The Produce Aisle with Armand Lobato ( Pamela Riemenschneider )

A friend mentioned this recently. 

He said, “You might appreciate this story. I stopped into my grocer the other night. The evening rush was winding down and two cashiers, working side by side, were chatting up a storm. So much so that neither clerk said so much as ‘hello’ or ‘did you find everything?’ like I’m used to hearing.” He went on. “In fact, they were gossiping about some other employee, and not in a very nice way.”

Ugh. I see several big retail no-no’s demonstrated here. None of which a customer should have to endure.

Which raises the question: Does this similar scenario occur in the produce aisle? Of course. Retail clerks and managers are only human. And it’s human nature to engage in some conversation on the sales floor with other crew members while working.

When training your clerks on the topic one message should be clear: They’re never completely alone while stocking. In fact, produce clerks (or any clerk) who work among customers have an even greater responsibility to exercise the best manners and be aware of their surroundings. 

When working around shoppers (to quote the great Green Bay Packer’s coach Vince Lombardi), “You will talk like, you will look like, and will act like the most dignified professional in your hometown.” 

Or at least strive to. 

The first concern with the cashier example above is that clerks were disengaged with the customer. Every customer should be acknowledged, greeted, and given proper attention. Anything less makes a customer feel unappreciated — and worse, ignored. It’s a recipe for losing customers.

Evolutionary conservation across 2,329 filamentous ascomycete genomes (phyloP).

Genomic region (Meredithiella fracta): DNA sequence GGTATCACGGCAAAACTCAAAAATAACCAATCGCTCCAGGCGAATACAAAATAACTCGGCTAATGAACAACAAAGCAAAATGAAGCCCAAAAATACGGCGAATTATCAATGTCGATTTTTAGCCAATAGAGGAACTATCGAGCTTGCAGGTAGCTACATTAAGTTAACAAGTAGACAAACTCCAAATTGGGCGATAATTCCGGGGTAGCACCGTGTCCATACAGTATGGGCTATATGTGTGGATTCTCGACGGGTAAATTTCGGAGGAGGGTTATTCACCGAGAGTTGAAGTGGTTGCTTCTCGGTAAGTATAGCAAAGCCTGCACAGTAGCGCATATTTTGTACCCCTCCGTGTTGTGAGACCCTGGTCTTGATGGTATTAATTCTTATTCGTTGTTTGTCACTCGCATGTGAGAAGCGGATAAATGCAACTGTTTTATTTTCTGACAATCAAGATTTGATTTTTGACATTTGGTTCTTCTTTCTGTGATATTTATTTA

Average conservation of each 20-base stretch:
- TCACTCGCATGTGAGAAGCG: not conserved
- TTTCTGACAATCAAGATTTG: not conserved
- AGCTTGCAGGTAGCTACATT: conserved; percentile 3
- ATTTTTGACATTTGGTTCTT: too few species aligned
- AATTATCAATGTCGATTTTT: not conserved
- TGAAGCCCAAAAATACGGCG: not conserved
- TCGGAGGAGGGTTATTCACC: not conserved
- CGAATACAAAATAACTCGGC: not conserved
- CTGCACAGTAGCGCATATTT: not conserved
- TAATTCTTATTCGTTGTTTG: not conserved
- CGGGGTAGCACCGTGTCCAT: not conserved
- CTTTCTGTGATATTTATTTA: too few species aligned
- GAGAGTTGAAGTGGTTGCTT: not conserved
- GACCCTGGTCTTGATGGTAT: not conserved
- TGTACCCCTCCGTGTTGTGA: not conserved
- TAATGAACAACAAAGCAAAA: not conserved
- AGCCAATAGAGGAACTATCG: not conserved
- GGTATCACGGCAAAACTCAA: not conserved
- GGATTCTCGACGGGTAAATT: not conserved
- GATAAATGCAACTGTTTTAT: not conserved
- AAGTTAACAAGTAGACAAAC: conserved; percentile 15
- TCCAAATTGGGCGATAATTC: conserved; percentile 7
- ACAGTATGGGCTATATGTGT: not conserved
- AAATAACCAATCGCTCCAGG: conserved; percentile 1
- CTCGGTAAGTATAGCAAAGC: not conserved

My second concern is what level of conversation takes place between on-floor employees. It is one thing for clerks to interact with general comments such as if a storm is coming in, or what time a game starts that night, and quite another if the subject is something as unsavory as employee gossip.

Another problem I have with overly chummy or chit-chatty clerks is that productivity slows to a crawl. On too many occasions I had to break up a duo, needlessly sharing a task on the produce sales floor, and re-direct them to separate work areas. “I know you guys are pals,” I’d offer. “But split up. There’s lots of ground to cover here. Socialize on your break.” 
To be fair, some tasks, such as unloading trucks or handling heavier produce items, go smoother with a team. But produce retailing teamwork is best defined by how well the overall department stock conditions are for your customers. 

You work for them, after all. Give customers a clean store, the freshest produce, with plenty of variety and selection. 

Most of all, give them your undivided attention. 

Armand Lobato works for the Idaho Potato Commission. His 40 years’ experience in the produce business span a range of foodservice and retail positions. E-mail him at lobatoarmand@gmail.com.

 
Comments